Writing in the Moscow Times, Konstantin Sonin argues that Barack Obama’s reset policy is winning over the trust of Russian citizens. At least it’s working for some people.
It was no great surprise that Obama took that position. His choice of Michael McFaul as his top Russia adviser was a sign that there would be neither warm hugs nor a new Cold War. The greatest surprise for me was that the Russian leadership apparently took Obama’s message seriously. For the past year, Moscow has not issued any antagonistic political initiatives and, at the same time, its policy toward Washington has become more realistic. In the end, Britain, Spain, Germany and Japan — all of whom were enemies with the United States at some point in the past 250 years — learned to live with the United States, neither merging with and becoming completely dependent on Washington, nor arguing with it over trifles. This task has been easier for Russia, a country that never actually fought a war against the United States.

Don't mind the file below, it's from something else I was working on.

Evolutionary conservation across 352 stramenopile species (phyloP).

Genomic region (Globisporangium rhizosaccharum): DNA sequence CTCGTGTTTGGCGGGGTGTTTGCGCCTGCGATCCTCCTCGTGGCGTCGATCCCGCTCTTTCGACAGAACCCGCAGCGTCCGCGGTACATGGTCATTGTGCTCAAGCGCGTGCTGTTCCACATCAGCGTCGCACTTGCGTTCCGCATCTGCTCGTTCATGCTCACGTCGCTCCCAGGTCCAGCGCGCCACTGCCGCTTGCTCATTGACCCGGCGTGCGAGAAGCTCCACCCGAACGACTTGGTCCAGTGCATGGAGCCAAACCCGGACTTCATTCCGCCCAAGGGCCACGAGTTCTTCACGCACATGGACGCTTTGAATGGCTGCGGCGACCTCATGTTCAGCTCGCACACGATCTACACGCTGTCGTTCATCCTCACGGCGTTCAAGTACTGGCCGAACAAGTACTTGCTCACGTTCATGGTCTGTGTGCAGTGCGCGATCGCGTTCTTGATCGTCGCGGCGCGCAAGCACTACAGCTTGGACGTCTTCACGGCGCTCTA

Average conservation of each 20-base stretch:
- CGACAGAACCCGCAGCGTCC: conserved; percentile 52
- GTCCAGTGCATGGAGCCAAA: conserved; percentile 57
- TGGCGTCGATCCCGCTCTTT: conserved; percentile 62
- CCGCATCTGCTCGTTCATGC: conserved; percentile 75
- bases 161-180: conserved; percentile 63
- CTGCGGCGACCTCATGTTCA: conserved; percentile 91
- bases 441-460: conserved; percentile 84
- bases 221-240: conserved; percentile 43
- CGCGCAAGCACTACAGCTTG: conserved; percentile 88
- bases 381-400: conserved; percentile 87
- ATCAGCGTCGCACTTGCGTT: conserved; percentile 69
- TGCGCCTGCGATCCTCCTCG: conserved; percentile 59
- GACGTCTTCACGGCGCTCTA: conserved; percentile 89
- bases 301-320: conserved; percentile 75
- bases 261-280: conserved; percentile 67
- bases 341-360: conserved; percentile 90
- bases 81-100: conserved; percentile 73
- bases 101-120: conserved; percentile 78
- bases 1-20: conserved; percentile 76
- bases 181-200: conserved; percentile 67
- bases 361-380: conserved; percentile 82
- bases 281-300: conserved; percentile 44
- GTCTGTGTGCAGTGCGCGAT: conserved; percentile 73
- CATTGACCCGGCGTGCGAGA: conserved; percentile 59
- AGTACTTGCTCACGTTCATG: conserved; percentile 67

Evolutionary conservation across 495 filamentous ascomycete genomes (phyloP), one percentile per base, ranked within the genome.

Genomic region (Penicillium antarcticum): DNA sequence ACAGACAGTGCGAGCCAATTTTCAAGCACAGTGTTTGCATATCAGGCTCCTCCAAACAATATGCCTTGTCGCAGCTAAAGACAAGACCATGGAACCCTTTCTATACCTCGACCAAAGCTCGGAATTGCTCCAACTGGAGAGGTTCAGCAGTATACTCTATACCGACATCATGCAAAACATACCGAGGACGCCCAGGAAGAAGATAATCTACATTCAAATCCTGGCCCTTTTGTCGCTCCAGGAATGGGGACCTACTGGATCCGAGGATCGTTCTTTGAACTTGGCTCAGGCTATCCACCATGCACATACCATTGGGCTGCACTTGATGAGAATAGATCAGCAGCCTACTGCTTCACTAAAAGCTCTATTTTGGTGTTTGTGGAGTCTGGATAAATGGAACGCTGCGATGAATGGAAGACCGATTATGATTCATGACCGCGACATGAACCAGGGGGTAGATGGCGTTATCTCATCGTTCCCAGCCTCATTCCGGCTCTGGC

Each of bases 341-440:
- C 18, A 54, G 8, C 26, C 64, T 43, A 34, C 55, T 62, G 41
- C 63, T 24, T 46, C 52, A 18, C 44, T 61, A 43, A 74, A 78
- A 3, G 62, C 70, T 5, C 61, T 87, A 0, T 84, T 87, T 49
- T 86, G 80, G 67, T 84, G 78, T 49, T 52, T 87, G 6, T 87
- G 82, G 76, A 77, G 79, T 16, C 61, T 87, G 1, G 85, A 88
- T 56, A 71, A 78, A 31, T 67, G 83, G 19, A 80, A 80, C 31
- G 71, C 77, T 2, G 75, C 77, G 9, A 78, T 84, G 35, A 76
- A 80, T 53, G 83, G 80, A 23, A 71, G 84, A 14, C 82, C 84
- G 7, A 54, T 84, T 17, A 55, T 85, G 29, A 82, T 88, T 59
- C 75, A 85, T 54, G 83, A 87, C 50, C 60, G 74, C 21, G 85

As Obama must have hoped, a sense of responsibility for the fate of U.S.-Russian relations has begun to influence the decisions and words of the Russian leadership. The fact that the recent spy scandal did not lead to harsh rhetoric from Moscow — even for domestic political gain — proves more than anything else that the Kremlin is willing to take a new, fresh look at U.S.-Russian relations.